The Father

Sony Pictures Classics
Broadway may be shut down, but we have had no shortage of plays and musicals on the big (now little) screen this Oscar season. Stage adaptations have been everywhere, from The Prom to The Boys in the Band and the strong Oscar players One Night in Miami, Ma Rainey’s Black Bottom, and Pieces of a Woman. There are inherent limitations in bringing a play or musical to the screen, and some are more successful than others in being able to widen the scope and make an audience feel as if they are in a fully-realized world, instead of a closed set with three walls.

It is perhaps the strangest then, that the most successful stage-to-screen adaptation this season is from a first-time director, a playwright who is actually making their directorial debut. Florian Zeller is a French playwright who has had three of his films adapted for the screen, all of them in French, but he has never directed any of his own play adaptations until now, with The Father, starring Anthony Hopkins and Olivia Colman. So not only is Zeller contending with making a film in English instead of French for the first time, but he’s also learning on the job how to tell a story that was designed to be told in one closed location in a way that doesn’t make the film audience feel restricted. While all of the other stage-to-screen films this season have struggled with this expansion of their world (with the exception of The Prom, which had other problems), The Father cracked the code, as Zeller has delivered not only the best film adaptations of the season, but one of the most effective, moving and, dare I say, cinematic films of the year.

Zeller deserves only part of the credit, however, as The Father is a film built around a single performance, and the performance delivered by Hopkins is one that would define a career for any lesser performer. The legendary 83-year old Oscar-winner has enjoyed a successful 54-year career and every bit of his professional mastery is on display in his performance as Anthony, a man struggling with dementia. His performance is an absolute tour-de-force, a master class in acting, as Hopkins navigates the ebb and flow of sanity, hitting every single right tone as a man who alternates between raging against the light and flickering away into darkness. His alternating subtlety and bravado are magnificently calibrated, and the underlying sorrow and desperation are palpable. Co-starring fellow Oscar winner Olivia Colman as Anthony’s daughter, Anne, The Father could be one of those films where you’d be happy to just sit back and watch this pair of talented actors engage with one another, but the film finds a way to present a fully-immersive experience with the unendingly brilliant pair of performances as merely the highlight of the journey.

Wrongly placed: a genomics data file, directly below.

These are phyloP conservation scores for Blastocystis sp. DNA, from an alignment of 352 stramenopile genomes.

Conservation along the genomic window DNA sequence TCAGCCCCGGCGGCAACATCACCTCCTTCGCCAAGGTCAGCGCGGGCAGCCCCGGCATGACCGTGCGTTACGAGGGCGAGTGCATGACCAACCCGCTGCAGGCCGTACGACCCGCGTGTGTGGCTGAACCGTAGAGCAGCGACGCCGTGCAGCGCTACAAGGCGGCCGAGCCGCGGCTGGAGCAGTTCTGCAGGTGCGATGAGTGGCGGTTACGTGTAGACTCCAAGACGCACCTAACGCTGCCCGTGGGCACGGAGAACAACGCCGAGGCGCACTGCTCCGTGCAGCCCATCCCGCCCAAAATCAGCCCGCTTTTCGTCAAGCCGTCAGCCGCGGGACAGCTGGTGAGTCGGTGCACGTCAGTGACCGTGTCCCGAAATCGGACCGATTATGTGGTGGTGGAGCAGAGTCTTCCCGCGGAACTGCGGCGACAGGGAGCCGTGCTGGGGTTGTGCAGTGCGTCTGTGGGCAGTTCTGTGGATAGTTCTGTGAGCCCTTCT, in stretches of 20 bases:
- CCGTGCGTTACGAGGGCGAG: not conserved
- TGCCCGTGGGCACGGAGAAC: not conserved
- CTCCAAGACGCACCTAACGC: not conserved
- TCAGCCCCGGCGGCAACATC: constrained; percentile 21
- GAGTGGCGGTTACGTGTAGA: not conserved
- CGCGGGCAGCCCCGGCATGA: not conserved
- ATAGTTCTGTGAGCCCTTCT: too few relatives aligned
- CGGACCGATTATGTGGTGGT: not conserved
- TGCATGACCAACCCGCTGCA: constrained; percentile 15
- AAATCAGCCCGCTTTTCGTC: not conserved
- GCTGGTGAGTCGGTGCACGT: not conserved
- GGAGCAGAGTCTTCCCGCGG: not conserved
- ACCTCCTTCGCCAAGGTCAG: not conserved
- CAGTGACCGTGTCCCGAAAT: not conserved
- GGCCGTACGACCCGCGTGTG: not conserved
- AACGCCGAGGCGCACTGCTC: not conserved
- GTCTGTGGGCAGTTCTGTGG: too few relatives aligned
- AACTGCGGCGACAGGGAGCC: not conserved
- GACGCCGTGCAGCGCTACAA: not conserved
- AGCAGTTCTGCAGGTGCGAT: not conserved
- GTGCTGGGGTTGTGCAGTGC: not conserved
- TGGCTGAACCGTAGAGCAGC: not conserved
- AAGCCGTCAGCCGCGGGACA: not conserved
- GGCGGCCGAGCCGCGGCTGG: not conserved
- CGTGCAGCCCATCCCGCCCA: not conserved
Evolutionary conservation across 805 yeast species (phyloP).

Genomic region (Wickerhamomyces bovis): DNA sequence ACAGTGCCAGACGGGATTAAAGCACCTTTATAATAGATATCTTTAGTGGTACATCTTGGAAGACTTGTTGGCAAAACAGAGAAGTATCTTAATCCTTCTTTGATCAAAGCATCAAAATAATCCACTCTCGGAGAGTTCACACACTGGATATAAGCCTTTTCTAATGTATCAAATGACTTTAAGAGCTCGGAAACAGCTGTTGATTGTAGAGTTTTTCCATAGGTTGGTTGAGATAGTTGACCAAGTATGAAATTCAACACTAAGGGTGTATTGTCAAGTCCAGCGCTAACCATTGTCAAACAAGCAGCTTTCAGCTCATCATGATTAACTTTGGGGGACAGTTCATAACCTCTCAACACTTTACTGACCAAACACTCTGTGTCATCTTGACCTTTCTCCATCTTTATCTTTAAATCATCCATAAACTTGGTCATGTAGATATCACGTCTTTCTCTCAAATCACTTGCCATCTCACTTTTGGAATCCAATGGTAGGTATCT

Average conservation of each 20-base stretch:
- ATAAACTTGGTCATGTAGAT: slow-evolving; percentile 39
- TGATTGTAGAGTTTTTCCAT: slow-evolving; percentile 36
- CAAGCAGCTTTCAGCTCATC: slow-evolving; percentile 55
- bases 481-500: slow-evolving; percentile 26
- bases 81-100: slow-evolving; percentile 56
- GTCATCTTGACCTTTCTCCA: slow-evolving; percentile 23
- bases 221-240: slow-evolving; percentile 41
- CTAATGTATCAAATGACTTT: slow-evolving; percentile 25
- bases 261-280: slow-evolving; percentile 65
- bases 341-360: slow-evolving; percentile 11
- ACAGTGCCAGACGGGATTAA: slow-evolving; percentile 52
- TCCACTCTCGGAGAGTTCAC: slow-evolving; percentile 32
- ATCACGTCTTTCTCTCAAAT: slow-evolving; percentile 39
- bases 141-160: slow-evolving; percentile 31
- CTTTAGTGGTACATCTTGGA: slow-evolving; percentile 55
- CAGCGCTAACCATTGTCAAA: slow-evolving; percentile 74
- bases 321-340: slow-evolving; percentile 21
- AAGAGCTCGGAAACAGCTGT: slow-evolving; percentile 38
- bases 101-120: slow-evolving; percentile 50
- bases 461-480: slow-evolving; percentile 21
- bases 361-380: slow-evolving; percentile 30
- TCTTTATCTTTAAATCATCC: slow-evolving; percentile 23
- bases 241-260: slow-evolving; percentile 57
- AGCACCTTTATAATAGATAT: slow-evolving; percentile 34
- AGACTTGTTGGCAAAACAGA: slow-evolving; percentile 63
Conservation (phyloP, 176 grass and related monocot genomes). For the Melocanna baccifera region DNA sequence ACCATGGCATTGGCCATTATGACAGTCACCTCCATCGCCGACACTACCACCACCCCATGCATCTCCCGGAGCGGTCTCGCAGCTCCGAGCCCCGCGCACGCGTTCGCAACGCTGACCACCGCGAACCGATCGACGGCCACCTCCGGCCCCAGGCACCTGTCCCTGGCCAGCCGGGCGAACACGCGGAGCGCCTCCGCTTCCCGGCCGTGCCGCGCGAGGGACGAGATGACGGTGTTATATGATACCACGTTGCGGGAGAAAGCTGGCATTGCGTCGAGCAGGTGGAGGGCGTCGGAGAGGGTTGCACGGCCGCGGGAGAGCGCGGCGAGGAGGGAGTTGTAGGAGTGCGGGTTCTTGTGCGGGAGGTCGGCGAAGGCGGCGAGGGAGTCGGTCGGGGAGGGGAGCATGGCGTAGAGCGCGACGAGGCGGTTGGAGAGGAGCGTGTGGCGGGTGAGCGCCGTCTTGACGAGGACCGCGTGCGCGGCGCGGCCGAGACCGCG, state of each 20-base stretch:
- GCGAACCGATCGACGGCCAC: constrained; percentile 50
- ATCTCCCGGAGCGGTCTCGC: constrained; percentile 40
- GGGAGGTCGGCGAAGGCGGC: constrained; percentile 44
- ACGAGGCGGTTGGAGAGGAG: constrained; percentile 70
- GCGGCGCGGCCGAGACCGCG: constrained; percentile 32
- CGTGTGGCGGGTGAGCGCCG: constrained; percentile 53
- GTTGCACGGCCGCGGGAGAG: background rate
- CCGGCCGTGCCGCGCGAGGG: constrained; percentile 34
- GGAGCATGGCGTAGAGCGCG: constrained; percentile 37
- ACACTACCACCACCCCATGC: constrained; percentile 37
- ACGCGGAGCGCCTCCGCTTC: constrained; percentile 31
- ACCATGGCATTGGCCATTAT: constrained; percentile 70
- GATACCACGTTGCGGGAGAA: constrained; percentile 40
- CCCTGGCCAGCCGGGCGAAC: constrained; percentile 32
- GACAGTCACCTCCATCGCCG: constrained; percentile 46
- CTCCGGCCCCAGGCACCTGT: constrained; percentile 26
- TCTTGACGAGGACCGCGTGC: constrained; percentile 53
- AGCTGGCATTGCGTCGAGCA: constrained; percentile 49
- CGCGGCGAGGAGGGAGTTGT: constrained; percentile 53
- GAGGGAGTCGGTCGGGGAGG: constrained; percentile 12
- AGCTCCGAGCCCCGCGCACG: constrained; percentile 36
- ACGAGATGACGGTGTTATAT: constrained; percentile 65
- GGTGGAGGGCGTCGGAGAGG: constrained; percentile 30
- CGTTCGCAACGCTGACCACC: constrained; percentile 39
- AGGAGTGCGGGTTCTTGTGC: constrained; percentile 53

The story itself is pretty straightforward, as we watch Anthony desperately trying to maintain control of his life and mind against his increasingly worsening dementia, and Anne reluctantly forced to consider putting him into assisted living. There have been quite a few films about dementia and Alzheimer’s this year, a subject that is painful and heart-wrenching, but the way Zeller portrays the disease is the most different and unique way I’ve seen. Using simple but effective cinematic techniques, Zeller puts the audience into Anthony’s mind, allowing us to see the world as he sees it. It is a most illuminating and effectively disorienting method of communicating the viciousness of dementia, and a person’s sense of helplessness in its midst.

But, again, all of Zeller’s clever techniques would be lost without the performances that carry both the weight and the depth of the film’s purpose. Colman is superb as the heartbroken daughter that is forced to come to terms with her father’s mental demise, as she finds every nuance in each emotion, but The Father wholly belongs to Hopkins, with a performance for the ages, one that will entertain you as much as it will wreck you. It’s not an easy film to watch, but worth every second.